Audiences in the US can expect to see more references to the Koran in many, many media forms, as I noted in a guest blog "The Koran upstages Bible in debate," for the Washington Post:
from American universities
and beyond are plentiful... Because of that curiosity, along with the intense conflicts over faith in the
modern world and the passion of adherents, audiences can expect to see more
references to the Koran in politics and media discussions – and even as a
central theme in films
The guest blog noted that the vice presidential debate
made mention of the Koran and not the Bible.
Moderator Martha Raddatz posed the question to Congressman Paul Ryan: "I want to ask you about - the Romney campaign talks a lot about no apologies. He has a book called No Apologies. Should the US have apologized for Americans burning Korans in Afghanistan? Should the US apologize for US Marines urinating on Taliban corpses?"
Rayan's reply: "Oh, gosh, yes. Urinating on Taliban corpses? What we should not apologize for..."
Raddatz: "Burning Korans, immediately?"
Ryan: "What - what we should not be apologizing for are standing up for our values. What we should not be doing is saying to the Egyptian people, while Mubarak is cracking down on them, that he's a good guy and, in the next week, say he ought to go. What we should not be doing is rejecting claims for - for calls for more security in our barracks, in our Marine - we need Marines in Benghazi when the commander on the ground says we need more forces for security. There were requests for extra security; those requests were not honored. Look, this was the anniversary of 9/11. It was Libya, a country we knew we had Al Qaida cells there, as we know Al Qaida and its affiliates are on the rise in Northern Africa. And we did not give our ambassador in Benghazi a Marine detachment? Of course there's an investigation, so we can make sure that this never happens again, but when it comes to speaking up for our values, we should not apologize for those. Here's the problem. Look at all the various issues out there, and it's unraveling before our eyes. The vice president talks about sanctions on Iran. They got - we've had four..."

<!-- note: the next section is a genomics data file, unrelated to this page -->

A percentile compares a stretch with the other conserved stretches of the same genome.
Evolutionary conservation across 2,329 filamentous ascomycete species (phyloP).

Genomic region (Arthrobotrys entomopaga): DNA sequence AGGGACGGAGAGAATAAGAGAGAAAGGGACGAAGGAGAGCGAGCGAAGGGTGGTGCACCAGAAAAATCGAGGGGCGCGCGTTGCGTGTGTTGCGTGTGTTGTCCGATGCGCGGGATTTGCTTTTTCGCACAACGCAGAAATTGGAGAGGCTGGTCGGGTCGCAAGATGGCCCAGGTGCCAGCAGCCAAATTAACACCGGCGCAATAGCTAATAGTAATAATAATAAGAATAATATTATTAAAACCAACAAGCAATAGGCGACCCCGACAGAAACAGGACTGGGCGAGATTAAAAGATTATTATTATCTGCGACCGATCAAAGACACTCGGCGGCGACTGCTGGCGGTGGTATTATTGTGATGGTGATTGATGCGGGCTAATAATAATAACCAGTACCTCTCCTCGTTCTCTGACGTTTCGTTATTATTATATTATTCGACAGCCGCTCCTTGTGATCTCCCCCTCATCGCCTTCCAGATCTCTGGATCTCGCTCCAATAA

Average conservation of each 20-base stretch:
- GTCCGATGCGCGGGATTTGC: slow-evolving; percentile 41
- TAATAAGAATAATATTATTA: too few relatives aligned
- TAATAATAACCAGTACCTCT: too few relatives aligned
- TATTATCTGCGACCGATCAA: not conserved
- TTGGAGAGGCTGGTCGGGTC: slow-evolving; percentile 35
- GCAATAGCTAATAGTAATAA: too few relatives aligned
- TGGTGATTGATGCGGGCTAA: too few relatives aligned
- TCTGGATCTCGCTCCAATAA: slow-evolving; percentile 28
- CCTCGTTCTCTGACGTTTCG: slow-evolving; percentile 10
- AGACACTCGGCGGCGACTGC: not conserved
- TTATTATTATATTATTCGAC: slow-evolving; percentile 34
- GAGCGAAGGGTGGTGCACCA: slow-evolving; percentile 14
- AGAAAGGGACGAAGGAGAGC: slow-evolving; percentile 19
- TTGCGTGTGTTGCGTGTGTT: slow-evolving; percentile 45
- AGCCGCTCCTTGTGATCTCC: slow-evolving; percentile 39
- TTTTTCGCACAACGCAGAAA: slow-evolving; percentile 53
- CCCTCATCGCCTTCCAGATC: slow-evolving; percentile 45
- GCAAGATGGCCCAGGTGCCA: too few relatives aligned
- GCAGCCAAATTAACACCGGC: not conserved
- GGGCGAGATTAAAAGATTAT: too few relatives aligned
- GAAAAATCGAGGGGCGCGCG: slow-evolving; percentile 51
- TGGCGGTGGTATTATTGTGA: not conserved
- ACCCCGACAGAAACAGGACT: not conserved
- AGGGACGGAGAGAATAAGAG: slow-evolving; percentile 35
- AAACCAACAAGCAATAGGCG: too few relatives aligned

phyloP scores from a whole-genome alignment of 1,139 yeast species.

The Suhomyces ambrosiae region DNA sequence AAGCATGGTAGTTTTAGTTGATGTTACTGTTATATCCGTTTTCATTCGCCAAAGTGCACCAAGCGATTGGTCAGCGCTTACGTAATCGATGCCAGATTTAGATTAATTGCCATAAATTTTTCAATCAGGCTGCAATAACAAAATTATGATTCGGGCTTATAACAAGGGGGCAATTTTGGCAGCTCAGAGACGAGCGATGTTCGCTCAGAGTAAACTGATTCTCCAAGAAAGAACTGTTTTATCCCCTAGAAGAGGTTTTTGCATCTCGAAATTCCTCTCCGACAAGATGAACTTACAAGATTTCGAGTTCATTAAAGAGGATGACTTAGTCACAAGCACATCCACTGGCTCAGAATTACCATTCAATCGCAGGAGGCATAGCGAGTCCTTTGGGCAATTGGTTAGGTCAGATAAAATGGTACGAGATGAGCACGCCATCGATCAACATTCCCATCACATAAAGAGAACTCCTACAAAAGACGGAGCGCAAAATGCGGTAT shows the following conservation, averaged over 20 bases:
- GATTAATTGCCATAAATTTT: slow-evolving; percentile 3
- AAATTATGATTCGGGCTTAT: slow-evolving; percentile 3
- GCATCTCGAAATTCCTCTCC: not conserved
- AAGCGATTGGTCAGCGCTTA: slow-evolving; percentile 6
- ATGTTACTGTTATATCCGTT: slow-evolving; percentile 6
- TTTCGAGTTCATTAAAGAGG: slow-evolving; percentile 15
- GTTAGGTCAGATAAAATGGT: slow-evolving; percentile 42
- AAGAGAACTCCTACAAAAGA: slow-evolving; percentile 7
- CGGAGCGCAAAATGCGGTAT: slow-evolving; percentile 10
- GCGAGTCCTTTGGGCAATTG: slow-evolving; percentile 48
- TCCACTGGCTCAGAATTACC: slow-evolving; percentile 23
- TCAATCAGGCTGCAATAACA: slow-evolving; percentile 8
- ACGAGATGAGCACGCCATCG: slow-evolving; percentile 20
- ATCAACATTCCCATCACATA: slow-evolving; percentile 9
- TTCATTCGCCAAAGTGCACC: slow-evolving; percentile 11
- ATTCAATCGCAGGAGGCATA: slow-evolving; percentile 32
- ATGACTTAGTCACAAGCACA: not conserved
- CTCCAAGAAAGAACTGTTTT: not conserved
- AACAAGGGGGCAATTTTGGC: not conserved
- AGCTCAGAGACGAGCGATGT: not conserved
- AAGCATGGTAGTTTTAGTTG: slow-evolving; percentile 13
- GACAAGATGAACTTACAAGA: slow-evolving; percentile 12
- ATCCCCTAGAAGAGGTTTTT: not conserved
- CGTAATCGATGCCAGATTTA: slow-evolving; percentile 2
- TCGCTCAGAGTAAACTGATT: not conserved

The conversation then moved to Iran.
Some argue that Ryan specifically dodged endorsing apologies for mistreatment of the Koran - "finessed" and "pander" in the words of Robert Dreyfuss for The Nation.
I do not agree, and believe his response, "Gosh, yes" covered both examples. He simply repeated one of the two choices, certainly the act regarded as more heinous in American culture. The Koran burning by Marines was undoubtedly an honest mistake.
The debate did not mention the Bible, though certainly great attention was devoted to Catholic doctrine and
the candidates' descriptions on the role their Catholic faith played in
developing their separate personal views on abortion. It's my observation that Catholics tend to lean less heavily on the Bible as a source for guidance than interpretations from the Pope and their own individual consciences.
In the end, my point was that curiosity from others is an honor and should be welcomed: "The forays into studying, discussing, dissecting the Koran will include mistakes
and misunderstandings. Artists of all types will test the boundaries. But that
curiosity signals the ultimate desire for empathy
, respect and desire for connections."
Photo courtesy of The Washington Post.